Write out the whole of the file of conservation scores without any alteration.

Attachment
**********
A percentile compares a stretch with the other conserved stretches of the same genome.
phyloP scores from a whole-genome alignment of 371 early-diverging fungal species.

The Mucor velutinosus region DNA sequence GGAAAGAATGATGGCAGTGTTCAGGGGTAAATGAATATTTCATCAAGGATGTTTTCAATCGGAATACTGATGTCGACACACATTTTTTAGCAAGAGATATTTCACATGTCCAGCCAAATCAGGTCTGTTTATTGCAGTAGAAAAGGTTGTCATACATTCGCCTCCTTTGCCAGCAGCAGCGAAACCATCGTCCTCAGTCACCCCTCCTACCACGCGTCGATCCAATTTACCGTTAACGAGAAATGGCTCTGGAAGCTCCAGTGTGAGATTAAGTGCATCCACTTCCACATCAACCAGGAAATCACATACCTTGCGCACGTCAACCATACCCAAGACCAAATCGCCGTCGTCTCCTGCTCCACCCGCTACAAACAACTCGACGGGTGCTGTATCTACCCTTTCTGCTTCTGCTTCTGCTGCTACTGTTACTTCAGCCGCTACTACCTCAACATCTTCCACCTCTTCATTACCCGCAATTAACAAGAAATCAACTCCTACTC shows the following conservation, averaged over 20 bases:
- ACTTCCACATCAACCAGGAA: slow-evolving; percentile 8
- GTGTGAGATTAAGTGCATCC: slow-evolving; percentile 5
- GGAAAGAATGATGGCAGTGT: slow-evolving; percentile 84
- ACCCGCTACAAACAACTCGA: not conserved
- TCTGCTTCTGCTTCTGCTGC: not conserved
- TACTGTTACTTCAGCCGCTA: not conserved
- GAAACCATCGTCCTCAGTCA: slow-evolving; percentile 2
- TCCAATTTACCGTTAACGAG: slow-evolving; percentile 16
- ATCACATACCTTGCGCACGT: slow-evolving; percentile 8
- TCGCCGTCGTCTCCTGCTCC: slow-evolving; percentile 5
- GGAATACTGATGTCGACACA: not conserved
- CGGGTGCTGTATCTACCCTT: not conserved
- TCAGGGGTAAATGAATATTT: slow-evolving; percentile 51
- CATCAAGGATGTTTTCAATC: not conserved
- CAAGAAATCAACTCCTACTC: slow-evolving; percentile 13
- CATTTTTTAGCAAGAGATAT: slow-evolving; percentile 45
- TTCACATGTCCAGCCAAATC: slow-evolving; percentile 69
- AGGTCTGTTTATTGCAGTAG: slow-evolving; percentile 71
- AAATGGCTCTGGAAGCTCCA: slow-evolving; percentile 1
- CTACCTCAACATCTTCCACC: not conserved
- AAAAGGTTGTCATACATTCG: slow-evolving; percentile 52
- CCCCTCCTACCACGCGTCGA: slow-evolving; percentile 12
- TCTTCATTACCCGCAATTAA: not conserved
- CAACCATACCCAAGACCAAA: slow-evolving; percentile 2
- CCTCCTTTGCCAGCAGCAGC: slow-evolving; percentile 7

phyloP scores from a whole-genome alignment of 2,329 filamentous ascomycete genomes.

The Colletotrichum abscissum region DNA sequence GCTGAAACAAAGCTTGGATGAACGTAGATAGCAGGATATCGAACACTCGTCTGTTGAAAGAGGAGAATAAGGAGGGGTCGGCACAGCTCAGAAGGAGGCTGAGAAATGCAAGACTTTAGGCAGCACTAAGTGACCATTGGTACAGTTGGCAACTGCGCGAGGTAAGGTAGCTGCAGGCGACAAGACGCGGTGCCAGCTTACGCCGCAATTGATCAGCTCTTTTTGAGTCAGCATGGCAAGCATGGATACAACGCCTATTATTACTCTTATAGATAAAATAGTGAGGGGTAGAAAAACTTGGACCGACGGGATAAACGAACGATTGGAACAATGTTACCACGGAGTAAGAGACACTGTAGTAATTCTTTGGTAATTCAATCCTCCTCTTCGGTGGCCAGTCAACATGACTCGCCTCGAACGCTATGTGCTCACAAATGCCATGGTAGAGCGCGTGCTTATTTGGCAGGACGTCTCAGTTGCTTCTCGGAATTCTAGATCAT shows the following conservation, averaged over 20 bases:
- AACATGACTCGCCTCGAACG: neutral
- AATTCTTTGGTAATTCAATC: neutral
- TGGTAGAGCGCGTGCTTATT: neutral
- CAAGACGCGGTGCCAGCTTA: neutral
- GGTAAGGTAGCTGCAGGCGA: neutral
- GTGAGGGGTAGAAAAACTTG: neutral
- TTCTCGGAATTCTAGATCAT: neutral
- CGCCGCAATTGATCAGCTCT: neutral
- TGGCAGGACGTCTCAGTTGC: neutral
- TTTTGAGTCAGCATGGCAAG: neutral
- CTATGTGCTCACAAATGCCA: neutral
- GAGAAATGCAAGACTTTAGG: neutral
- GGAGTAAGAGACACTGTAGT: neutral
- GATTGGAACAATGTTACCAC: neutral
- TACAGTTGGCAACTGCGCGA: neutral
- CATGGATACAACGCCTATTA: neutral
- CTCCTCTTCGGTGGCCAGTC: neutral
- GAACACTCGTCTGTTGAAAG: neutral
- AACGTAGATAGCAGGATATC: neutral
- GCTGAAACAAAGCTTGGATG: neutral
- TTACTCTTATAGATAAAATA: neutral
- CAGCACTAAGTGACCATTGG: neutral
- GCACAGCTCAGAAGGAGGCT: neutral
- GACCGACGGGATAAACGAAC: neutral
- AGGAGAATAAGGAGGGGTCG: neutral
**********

A percentile compares a stretch with the other conserved stretches of the same genome.
phyloP scores from a whole-genome alignment of 371 early-diverging fungal species.

The Mucor velutinosus region DNA sequence GGAAAGAATGATGGCAGTGTTCAGGGGTAAATGAATATTTCATCAAGGATGTTTTCAATCGGAATACTGATGTCGACACACATTTTTTAGCAAGAGATATTTCACATGTCCAGCCAAATCAGGTCTGTTTATTGCAGTAGAAAAGGTTGTCATACATTCGCCTCCTTTGCCAGCAGCAGCGAAACCATCGTCCTCAGTCACCCCTCCTACCACGCGTCGATCCAATTTACCGTTAACGAGAAATGGCTCTGGAAGCTCCAGTGTGAGATTAAGTGCATCCACTTCCACATCAACCAGGAAATCACATACCTTGCGCACGTCAACCATACCCAAGACCAAATCGCCGTCGTCTCCTGCTCCACCCGCTACAAACAACTCGACGGGTGCTGTATCTACCCTTTCTGCTTCTGCTTCTGCTGCTACTGTTACTTCAGCCGCTACTACCTCAACATCTTCCACCTCTTCATTACCCGCAATTAACAAGAAATCAACTCCTACTC shows the following conservation, averaged over 20 bases:
- ACTTCCACATCAACCAGGAA: slow-evolving; percentile 8
- GTGTGAGATTAAGTGCATCC: slow-evolving; percentile 5
- GGAAAGAATGATGGCAGTGT: slow-evolving; percentile 84
- ACCCGCTACAAACAACTCGA: not conserved
- TCTGCTTCTGCTTCTGCTGC: not conserved
- TACTGTTACTTCAGCCGCTA: not conserved
- GAAACCATCGTCCTCAGTCA: slow-evolving; percentile 2
- TCCAATTTACCGTTAACGAG: slow-evolving; percentile 16
- ATCACATACCTTGCGCACGT: slow-evolving; percentile 8
- TCGCCGTCGTCTCCTGCTCC: slow-evolving; percentile 5
- GGAATACTGATGTCGACACA: not conserved
- CGGGTGCTGTATCTACCCTT: not conserved
- TCAGGGGTAAATGAATATTT: slow-evolving; percentile 51
- CATCAAGGATGTTTTCAATC: not conserved
- CAAGAAATCAACTCCTACTC: slow-evolving; percentile 13
- CATTTTTTAGCAAGAGATAT: slow-evolving; percentile 45
- TTCACATGTCCAGCCAAATC: slow-evolving; percentile 69
- AGGTCTGTTTATTGCAGTAG: slow-evolving; percentile 71
- AAATGGCTCTGGAAGCTCCA: slow-evolving; percentile 1
- CTACCTCAACATCTTCCACC: not conserved
- AAAAGGTTGTCATACATTCG: slow-evolving; percentile 52
- CCCCTCCTACCACGCGTCGA: slow-evolving; percentile 12
- TCTTCATTACCCGCAATTAA: not conserved
- CAACCATACCCAAGACCAAA: slow-evolving; percentile 2
- CCTCCTTTGCCAGCAGCAGC: slow-evolving; percentile 7

phyloP scores from a whole-genome alignment of 2,329 filamentous ascomycete genomes.

The Colletotrichum abscissum region DNA sequence GCTGAAACAAAGCTTGGATGAACGTAGATAGCAGGATATCGAACACTCGTCTGTTGAAAGAGGAGAATAAGGAGGGGTCGGCACAGCTCAGAAGGAGGCTGAGAAATGCAAGACTTTAGGCAGCACTAAGTGACCATTGGTACAGTTGGCAACTGCGCGAGGTAAGGTAGCTGCAGGCGACAAGACGCGGTGCCAGCTTACGCCGCAATTGATCAGCTCTTTTTGAGTCAGCATGGCAAGCATGGATACAACGCCTATTATTACTCTTATAGATAAAATAGTGAGGGGTAGAAAAACTTGGACCGACGGGATAAACGAACGATTGGAACAATGTTACCACGGAGTAAGAGACACTGTAGTAATTCTTTGGTAATTCAATCCTCCTCTTCGGTGGCCAGTCAACATGACTCGCCTCGAACGCTATGTGCTCACAAATGCCATGGTAGAGCGCGTGCTTATTTGGCAGGACGTCTCAGTTGCTTCTCGGAATTCTAGATCAT shows the following conservation, averaged over 20 bases:
- AACATGACTCGCCTCGAACG: neutral
- AATTCTTTGGTAATTCAATC: neutral
- TGGTAGAGCGCGTGCTTATT: neutral
- CAAGACGCGGTGCCAGCTTA: neutral
- GGTAAGGTAGCTGCAGGCGA: neutral
- GTGAGGGGTAGAAAAACTTG: neutral
- TTCTCGGAATTCTAGATCAT: neutral
- CGCCGCAATTGATCAGCTCT: neutral
- TGGCAGGACGTCTCAGTTGC: neutral
- TTTTGAGTCAGCATGGCAAG: neutral
- CTATGTGCTCACAAATGCCA: neutral
- GAGAAATGCAAGACTTTAGG: neutral
- GGAGTAAGAGACACTGTAGT: neutral
- GATTGGAACAATGTTACCAC: neutral
- TACAGTTGGCAACTGCGCGA: neutral
- CATGGATACAACGCCTATTA: neutral
- CTCCTCTTCGGTGGCCAGTC: neutral
- GAACACTCGTCTGTTGAAAG: neutral
- AACGTAGATAGCAGGATATC: neutral
- GCTGAAACAAAGCTTGGATG: neutral
- TTACTCTTATAGATAAAATA: neutral
- CAGCACTAAGTGACCATTGG: neutral
- GCACAGCTCAGAAGGAGGCT: neutral
- GACCGACGGGATAAACGAAC: neutral
- AGGAGAATAAGGAGGGGTCG: neutral